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In this blog series, I endeavor to document the evolution of Hip Hop and discuss what those changes signify about American culture and Black culture. Hip Hop music is (and always has been) so much more than just music. Let’s talk about

In a previous post in this series, The Struggle Ain’t New, I explored how the commercialization of Hip Hop music has lost it’s greatest power: the voice. In this post I want to explain why the voice of Hip Hop is so important.
The Foundation

At that time, Black people were not so far removed from their forefathers and mothers who were denied and discouraged from learning to read. And the direct descendants of those illiterate former slaves were pushed to read and read well. They were encouraged to become educated and take advantage of those previously coveted freedoms. Therefore, being literate was important and literacy was respected.

The more literate that Black became throughout the 50’s and 60’s, the more they discovered that there was power in language and that through use of language they could change the world. This is why Black leaders began to give speeches through Civil Rights and Black Power movements.

It was words that united the people, incited the people, informed the people, and inspired the people. Non one can deny the power of words during that era. Who has not gotten chills listening to Dr. King’s “I Have A Dream” speech. Who did not feel the passion of Malcolm X’s speech that coined the phrase “by any means necessary.” Stokely Carmichael (Kwame Ture), Angela Davis, Eldridge Cleaver, Jesse Jackson, James Baldwin, Nelson Mandela and so many others utilized the power of language to change the world. This is the foundation and legacy of the power that Hip Hop inherited.
The Background

Hip Hop was born in the South Bronx during the time of White Flight, The Son of Sam, and The Bronx Burning. The youth of the families who could leave The Bronx, were enduring a world of crime, drugs, and poverty. It seemed that U.S. could care less about the world it created for these young people to grow up in. As Hip Hop perfected the merging of music and language, the youth began to tell theirs stories.

The voice they created was so strong and passionate; so unflinching and unyielding, that the world had to sit up and take notice. It was the voice of Hip Hop that brought its notoriety and subsequently, it’s fame.
The Voice

There is a saying that goes, “Closed mouths don’t get fed.” In America, if a person cannot articulate their needs, it’s not likely that anyone is going to recognize or fulfill those needs. It is imperative that a person to give voice to their situation. It will deepen their understanding of their situation, it will help them navigate the feelings associated with their situation, and it will force the world to see and deal with them and their situation. We are in a graceless era in America and compassion is not freely given. If it’s consideration one needs, one will have to speak up to get it.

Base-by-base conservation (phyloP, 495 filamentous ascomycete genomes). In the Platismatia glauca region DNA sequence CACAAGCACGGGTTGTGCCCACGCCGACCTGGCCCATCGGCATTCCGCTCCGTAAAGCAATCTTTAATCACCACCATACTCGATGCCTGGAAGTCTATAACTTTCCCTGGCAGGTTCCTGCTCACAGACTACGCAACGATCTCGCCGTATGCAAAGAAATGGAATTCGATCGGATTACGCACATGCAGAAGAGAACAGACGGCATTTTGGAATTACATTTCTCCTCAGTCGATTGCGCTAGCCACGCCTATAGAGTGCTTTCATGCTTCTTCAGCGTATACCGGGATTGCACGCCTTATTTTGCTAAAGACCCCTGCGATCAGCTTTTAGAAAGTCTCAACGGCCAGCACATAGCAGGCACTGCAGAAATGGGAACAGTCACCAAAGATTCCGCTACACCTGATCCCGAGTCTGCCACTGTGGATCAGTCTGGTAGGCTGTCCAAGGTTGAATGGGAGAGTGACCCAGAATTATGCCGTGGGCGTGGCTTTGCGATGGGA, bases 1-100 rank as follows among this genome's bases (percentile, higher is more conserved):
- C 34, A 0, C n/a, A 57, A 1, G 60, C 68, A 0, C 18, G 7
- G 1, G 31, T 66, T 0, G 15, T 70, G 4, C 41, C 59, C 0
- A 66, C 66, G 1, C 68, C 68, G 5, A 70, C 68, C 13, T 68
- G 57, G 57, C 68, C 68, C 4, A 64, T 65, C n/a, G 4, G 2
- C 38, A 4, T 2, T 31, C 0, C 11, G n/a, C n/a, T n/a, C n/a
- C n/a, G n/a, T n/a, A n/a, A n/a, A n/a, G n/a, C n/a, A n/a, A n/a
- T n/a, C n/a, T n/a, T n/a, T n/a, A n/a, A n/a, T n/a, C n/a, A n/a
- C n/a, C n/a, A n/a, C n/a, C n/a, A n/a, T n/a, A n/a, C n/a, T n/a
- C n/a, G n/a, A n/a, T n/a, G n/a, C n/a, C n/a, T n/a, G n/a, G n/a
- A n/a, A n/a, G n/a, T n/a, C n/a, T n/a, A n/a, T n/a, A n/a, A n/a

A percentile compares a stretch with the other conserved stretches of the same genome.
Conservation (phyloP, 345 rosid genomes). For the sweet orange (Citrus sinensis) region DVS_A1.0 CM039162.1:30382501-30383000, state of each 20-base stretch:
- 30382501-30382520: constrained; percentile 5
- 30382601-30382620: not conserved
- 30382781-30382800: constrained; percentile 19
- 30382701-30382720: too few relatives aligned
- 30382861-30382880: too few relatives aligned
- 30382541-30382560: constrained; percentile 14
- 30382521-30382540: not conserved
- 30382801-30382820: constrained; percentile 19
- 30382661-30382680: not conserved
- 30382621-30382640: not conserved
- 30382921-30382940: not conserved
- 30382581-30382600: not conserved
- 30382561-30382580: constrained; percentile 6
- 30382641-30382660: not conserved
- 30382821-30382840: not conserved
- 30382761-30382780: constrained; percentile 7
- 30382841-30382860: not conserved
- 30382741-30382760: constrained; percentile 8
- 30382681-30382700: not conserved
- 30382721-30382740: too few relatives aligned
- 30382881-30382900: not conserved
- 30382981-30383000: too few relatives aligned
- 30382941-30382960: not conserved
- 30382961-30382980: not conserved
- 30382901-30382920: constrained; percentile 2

This is how Black people liberated themselves from slavery and legal oppression. it is how Black people forced the world to see its own inhumanity and change. Hip Hop gave voice to a generation of overlooked youth who were struggling to maintain their humanity in the face of the most dehumanizing poverty and neglect.

It is our obligation as the Hip Hop generation to let no one silence our voice, to support those artists that stand at the forefront and tell our stories. The day we grow quiet and cease to tell our story, America will cease to acknowledge our pain.

I’m not sayin’; I’m just sayin’,

An Angry Black Man

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Comments
  1. […] power: the voice. I, then went on to discuss why the voice of Hip Hop is so important in the post The Voice. In this post, I present the Black dialect and how that legacy demonstrates the power of […]

  2. Sian Mann says:

    Loving this series.

    • DesiBjorn says:

      Yo, thanks for reading and responding.

      Stay tuned…I been side tracked with other news but I got plenty more content coming through this series real soon. Definitely would love to hear your responses.

  3. Caleb Gee says:

    Reblogged this on United States Hypocrisy and commented:
    In 2013 America, many people tend to interpret the musical art-form Hip-Hop as a popular form of spoken-word (Rap) delivered over funky beats that glorifies material wealth and includes a certain amount of sexual grandstanding. However, this image is little more than a recent corporate concoction. Hip-Hop in its purest form has always been a powerful, revolutionary art form born from the Black Revolutionary Spirit of 1960’s and 1970’s America and has since acted as a truly international revolutionary platform. A fellow blogger explores all this and more in his series The State of Hip-Hop. Check it out!

  4. DesiBjorn says:

    Preciate the support Caleb.

  5. godtisx says:

    Saw this on Caleb’s blog, interesting and inspiring post!

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